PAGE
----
FOLOTYN is a cytotoxic anticancer agent. Caution should be exercised in handling, preparing, and administering of the solution. The use of gloves and other protective clothing is recommended. If FOLOTYN comes in contact with the skin, immediately and thoroughly wash with soap and water. If FOLOTYN comes in contact with mucous membranes, flush thoroughly with water.
Several published guidelines for handling and disposal of anticancer agents are available1-4.
- FOLOTYN vials should be refrigerated at 2-8°C (36-46°F) until use.
- FOLOTYN vials should be stored in original carton to protect from light until use.
- FOLOTYN vials contain no preservatives and are intended for single use only. After withdrawal of dose, discard vial including any unused portion.
- Unopened vial(s) of FOLOTYN are stable if stored in the original carton at room temperature for 72 hours. Any vials left at room temperature for greater than 72 hours should be discarded.
FOLOTYN is available as a clear yellow solution in sterile, single-dose vials containing pralatrexate at a concentration of 20 mg/mL in the following presentations:
20 mg of pralatrexate in 1 mL solution in a vial (20 mg / 1 mL)40 mg of pralatrexate in 2 mL solution in a vial (40 mg / 2 mL)
FOLOTYN can cause bone marrow suppression, manifested by thrombocytopenia, neutropenia, and/or anemia. Monitor complete blood counts and omit and/or reduce the dose based on ANC and platelet count prior to each dose as outlined in Section 2.2Table 2. Administer vitamin B12 and instruct patients to take folic acid to reduce the risk of treatment-related hematological toxicity [see Dosage and Administration (2.1, 2.2) and Adverse Reactions (6.1)].
FOLOTYN can cause mucositis. Monitor for mucositis weekly and if ≥ Grade 2 mucositis is observed, omit and/or reduce the dose as outlined in Section 2.2Table 1. Administer vitamin B12 and instruct patients to take folic acid to reduce the risk of mucositis [see Dosage and Administration (2.1, 2.2) and Adverse Reactions (6.1) ].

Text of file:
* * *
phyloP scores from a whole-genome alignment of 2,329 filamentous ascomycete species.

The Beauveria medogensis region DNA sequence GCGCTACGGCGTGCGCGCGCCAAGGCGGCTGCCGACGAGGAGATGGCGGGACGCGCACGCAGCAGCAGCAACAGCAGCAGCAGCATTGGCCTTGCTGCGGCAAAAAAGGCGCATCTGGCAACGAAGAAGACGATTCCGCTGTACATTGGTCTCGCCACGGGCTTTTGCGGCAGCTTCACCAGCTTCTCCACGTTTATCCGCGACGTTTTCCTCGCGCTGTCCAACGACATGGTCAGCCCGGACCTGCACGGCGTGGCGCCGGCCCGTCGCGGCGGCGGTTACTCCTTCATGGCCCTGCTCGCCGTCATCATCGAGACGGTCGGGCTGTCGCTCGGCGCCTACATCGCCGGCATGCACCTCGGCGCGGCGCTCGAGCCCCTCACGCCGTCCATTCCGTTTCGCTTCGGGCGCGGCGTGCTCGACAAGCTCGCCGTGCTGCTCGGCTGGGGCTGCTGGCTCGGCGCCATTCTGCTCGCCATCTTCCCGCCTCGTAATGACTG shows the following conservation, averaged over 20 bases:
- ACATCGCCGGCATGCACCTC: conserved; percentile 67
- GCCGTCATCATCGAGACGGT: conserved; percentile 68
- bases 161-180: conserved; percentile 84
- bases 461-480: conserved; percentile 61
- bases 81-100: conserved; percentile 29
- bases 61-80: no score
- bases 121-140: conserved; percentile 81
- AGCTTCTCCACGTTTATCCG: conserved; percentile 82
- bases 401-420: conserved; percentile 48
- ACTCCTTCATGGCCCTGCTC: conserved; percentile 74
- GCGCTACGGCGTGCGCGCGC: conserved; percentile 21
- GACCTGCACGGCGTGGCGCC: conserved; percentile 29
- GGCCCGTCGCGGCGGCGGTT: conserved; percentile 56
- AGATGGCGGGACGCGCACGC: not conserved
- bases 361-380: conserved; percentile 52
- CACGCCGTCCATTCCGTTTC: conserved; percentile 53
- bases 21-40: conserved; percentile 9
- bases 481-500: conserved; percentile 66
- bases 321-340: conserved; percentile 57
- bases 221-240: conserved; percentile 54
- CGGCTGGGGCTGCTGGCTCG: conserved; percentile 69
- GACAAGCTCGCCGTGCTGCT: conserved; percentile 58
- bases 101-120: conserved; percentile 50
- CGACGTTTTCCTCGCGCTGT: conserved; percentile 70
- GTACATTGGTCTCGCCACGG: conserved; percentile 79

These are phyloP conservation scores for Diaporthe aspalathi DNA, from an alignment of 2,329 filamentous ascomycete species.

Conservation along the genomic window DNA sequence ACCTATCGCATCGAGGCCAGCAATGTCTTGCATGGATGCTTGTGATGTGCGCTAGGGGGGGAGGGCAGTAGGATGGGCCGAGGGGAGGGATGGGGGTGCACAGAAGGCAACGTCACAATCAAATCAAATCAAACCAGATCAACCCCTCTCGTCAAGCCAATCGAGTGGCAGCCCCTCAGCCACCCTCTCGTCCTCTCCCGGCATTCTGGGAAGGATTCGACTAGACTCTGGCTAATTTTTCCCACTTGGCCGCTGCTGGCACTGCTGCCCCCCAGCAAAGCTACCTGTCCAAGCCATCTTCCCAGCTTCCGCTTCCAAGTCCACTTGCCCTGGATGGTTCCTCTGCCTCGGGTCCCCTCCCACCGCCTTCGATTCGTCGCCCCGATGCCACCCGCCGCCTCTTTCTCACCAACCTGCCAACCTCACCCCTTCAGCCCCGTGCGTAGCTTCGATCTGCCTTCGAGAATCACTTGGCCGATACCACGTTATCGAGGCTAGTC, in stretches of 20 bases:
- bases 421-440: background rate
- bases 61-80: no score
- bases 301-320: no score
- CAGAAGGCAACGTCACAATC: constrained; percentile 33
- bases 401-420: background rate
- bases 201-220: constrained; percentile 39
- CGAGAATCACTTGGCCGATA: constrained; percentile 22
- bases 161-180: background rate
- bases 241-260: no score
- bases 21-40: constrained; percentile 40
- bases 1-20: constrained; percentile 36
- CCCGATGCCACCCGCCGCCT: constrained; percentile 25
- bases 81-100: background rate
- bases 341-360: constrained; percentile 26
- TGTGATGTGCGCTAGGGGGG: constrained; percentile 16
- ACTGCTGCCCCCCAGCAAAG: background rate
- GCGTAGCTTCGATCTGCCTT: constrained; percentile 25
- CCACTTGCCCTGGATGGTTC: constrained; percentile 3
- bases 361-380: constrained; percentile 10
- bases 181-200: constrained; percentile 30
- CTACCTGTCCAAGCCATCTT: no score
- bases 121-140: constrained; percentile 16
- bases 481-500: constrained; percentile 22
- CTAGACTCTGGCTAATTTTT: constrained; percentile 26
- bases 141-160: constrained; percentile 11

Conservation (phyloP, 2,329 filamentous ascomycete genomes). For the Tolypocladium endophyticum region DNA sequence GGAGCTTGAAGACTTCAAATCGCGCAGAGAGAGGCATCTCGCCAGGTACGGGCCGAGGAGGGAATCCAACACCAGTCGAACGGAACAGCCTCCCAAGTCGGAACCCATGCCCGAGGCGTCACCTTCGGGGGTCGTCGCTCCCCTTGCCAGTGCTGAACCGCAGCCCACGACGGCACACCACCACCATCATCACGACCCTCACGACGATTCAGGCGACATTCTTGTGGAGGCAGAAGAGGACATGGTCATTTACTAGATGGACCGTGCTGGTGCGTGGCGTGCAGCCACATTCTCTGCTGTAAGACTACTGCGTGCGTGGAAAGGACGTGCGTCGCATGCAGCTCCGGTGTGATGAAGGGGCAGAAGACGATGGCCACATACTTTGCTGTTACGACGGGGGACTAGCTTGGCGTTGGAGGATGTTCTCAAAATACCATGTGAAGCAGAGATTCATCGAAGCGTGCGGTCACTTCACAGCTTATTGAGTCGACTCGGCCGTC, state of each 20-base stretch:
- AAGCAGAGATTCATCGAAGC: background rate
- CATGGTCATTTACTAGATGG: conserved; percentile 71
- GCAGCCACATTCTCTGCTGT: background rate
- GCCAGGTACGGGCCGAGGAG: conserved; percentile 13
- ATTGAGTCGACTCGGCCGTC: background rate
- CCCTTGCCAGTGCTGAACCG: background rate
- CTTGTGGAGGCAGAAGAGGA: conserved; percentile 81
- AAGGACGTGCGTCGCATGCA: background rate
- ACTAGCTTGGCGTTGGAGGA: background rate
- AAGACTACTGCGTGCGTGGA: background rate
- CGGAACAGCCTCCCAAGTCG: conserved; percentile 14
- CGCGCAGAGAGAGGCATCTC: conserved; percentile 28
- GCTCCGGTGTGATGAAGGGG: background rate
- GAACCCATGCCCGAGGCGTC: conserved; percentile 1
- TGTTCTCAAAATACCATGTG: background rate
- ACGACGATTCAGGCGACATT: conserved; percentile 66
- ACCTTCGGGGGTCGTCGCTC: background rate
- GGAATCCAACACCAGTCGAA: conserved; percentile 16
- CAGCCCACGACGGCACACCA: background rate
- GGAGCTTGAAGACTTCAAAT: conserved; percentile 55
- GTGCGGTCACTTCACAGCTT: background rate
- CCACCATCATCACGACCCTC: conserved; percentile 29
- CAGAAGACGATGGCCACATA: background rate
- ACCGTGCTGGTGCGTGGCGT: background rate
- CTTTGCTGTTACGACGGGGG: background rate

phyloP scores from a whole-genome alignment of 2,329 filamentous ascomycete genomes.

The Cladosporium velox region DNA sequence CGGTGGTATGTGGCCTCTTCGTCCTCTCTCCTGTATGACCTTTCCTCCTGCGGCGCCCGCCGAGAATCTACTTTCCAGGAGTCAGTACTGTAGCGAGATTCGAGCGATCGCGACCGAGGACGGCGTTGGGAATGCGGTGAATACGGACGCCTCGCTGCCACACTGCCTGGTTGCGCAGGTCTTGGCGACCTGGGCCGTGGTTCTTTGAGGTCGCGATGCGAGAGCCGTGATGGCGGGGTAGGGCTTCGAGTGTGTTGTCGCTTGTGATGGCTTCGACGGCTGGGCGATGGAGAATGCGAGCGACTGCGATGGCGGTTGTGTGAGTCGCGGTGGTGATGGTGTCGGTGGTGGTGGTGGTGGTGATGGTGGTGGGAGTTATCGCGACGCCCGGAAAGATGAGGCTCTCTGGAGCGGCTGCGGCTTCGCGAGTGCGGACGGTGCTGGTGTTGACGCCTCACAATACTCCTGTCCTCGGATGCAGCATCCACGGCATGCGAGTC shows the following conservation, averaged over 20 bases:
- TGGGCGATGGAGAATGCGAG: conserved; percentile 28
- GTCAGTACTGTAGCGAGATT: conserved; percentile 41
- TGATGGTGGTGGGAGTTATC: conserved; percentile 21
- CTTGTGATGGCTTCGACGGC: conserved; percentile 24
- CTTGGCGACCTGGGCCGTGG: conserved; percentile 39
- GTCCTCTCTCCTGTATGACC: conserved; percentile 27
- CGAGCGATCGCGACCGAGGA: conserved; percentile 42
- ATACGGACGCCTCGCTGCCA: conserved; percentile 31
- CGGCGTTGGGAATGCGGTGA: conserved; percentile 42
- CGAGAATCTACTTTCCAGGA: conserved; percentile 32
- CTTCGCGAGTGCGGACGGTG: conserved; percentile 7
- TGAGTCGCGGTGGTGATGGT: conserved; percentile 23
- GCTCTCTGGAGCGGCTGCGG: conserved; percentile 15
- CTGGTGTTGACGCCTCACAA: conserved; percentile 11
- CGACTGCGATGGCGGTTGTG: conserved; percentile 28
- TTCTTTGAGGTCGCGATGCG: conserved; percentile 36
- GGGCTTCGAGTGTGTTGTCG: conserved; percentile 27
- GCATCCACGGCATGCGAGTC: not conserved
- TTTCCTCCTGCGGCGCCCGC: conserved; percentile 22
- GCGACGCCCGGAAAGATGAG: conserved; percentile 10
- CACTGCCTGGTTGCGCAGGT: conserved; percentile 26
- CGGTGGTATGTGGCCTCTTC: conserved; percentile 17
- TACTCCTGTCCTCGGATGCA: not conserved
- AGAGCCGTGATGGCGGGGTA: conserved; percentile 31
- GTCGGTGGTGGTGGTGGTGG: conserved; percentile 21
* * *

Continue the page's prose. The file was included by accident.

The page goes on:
FOLOTYN can cause severe dermatologic reactions, which may result in death. These dermatologic reactions have been reported in clinical studies (14/663 patients [2.1%]) and post marketing experience, and have included skin exfoliation, ulceration, and toxic epidermal necrolysis (TEN). They may be progressive and increase in severity with further treatment, and may involve skin and subcutaneous sites of known lymphoma. Monitor patients with dermatologic reactions closely, and if severe, withhold or discontinue FOLOTYN [see Adverse Reactions (6.2) and Use in Specific Populations (8.7)].
FOLOTYN can cause tumor lysis syndrome (TLS). Monitor patients who are at increased risk of TLS and treat promptly.
FOLOTYN can cause hepatic toxicity and liver function test abnormalities. Persistent liver function test abnormalities may be indicators of hepatic toxicity and require dose modification or discontinuation. Monitor liver function tests. Omit dose until recovery, adjust or discontinue therapy based on the severity of the hepatic toxicity [see Dosage and Administration (2.2) and Use in Specific Populations (8.6)].
Patients with moderate to severe renal function impairment may be at greater risk for increased exposure and toxicity. Monitor patients for renal function and systemic toxicity and adjust dosing accordingly.